Much of this offseason has been focused on the Seattle Seahawks’ need for an improved pass rush, and understandably so. Are the signings of Benson Mayowa and Bruce Irvin, plus the drafting of Darrell Taylor and Alton Robinson acceptable solutions? I’m a bit skeptical there, but let’s be patient considering Jadeveon Clowney and Everson Griffen are still on the market.
What’s also an important matter for the Seahawks front office is the future of the team’s secondary. Other than the 2020 UDFAs, Ugo Amadi and Marquise Blair are the only DBs on the roster who’s under contract beyond 2021.
Shaquill Griffin’s contract is up after this season. Ditto Bradley McDougald, Quinton Dunbar, and Lano Hill. Tre Flowers and Quandre Diggs’ respective deals end after 2021. Griffin is the consensus best secondary player on the team, yet if an extension does happen it won’t be until the next offseason.
To add to this: It's my understanding no extension is planned for Shaquill Griffin this offseason, and that he will play out his rookie contract in 2020 https://t.co/hqab83eoc8— Alistair Corp (@byAlistairCorp) April 22, 2020
John Schneider had no issues with new contracts for the core members of the Legion of Boom when they were on their rookie deals. Richard Sherman and Earl Thomas both got their big pay bumps in 2014, while Kam Chancellor got his in 2013. Seattle’s salary cap situation is far different now than it was then, and... well, with no disrespect intended to the current set of players, they are objectively and unsurprisingly not as good as the LOB.
Griffin, Amadi, Hill, Flowers, and Blair are all Seattle draft picks and obviously on rookie contracts. McDougald was a free agent from Tampa Bay, Dunbar was traded from Washington just recently and is on his rookie contract, and Diggs was traded by the Detroit Lions during the 2019 season after Matt Patricia accepted the challenge to make his bad football team even worse.
One potential surprise move Seattle could pull is to cut Bradley McDougald to free up cap space now — not literally now, but before the regular season starts. The Seahawks would save just over $4 million, although they’d have $1.3 million dead money. This assumes that the coaching staff deems Marquise Blair ready to take over as a starter, which would be incredibly quick given they seemed totally hesitant to even let him on the field as a rookie The other problem with cutting McDougald is your safety depth would be reduced to Diggs, Blair, possibly Amadi, and Hill plus some UDFAs. No bueno.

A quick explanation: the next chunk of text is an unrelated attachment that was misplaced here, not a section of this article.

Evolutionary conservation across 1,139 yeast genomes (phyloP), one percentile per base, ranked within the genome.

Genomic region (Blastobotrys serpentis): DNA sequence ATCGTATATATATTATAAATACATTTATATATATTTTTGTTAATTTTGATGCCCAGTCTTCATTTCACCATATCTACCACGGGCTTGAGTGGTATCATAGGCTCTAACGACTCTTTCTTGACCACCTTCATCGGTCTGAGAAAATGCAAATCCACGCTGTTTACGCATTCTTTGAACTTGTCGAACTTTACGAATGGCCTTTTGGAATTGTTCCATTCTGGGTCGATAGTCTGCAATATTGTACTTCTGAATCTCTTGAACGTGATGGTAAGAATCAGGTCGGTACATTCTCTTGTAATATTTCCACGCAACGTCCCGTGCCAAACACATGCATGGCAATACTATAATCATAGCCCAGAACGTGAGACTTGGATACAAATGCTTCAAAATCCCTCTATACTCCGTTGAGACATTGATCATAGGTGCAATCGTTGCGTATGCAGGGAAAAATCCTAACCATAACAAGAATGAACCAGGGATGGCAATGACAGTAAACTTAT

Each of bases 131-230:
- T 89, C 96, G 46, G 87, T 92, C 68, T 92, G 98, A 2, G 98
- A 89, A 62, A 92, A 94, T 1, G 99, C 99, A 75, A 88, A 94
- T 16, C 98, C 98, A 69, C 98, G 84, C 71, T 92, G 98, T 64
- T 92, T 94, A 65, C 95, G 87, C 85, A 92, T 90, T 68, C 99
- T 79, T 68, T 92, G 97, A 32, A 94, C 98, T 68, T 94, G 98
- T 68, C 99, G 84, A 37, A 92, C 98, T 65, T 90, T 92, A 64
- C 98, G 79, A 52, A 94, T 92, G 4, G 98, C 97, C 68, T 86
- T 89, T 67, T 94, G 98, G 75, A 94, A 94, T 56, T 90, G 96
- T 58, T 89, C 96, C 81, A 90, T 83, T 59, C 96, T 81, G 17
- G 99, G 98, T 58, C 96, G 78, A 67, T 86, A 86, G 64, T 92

Pre-arrest, the Dunbar trade really put Flowers’ starting job as the CB2 in jeopardy. At worst he’d be fighting for a roster spot, while at best he’d be an extra DB in special nickel and/or dime packages. Even more telling is that this is the only notable secondary-related acquisition the Seahawks have made in an offseason in which John Schneider openly voiced his displeasure with their collective performance.
Shaquill Griffin is the most important name here because he’s the team’s #1 corner and coming off his best season as a pro. The only thing he lacked was an interception, which the refs took away from him thanks to a holding penalty on Jamar Taylor in the first meeting with the San Francisco 49ers. Griffin had to grow up quickly once Richard Sherman suffered that Achilles rupture in 2017, and he took his lumps in 2018 as a result. His 2019 was one of the few bright spots on the worst defense that Seattle has ever had in the Russell Wilson era.
So happy to see Shaquill Griffin earn a well deserved Pro Bowl nod for his 2019:— Alistair Corp (@byAlistairCorp) January 20, 2020
- 55.9% completion when targeted
- 6.7 yards per target
- 14 PBUs (t-3rd in NFL)
- Battled through a severe hamstring strain for the last 5 games of the season
Griffin's best plays of the season: pic.twitter.com/Z0Xqpr3YuZ
It really is a pivotal 2020 for Shaquill to earn that contract extension, which I hope the Seahawks give him.
Seattle may have Griffin/Flowers/Diggs/McDougald/Blair/Amadi/Dunbar (?) through this season, but we could be looking at a considerably different secondary in the near future... for better or worse.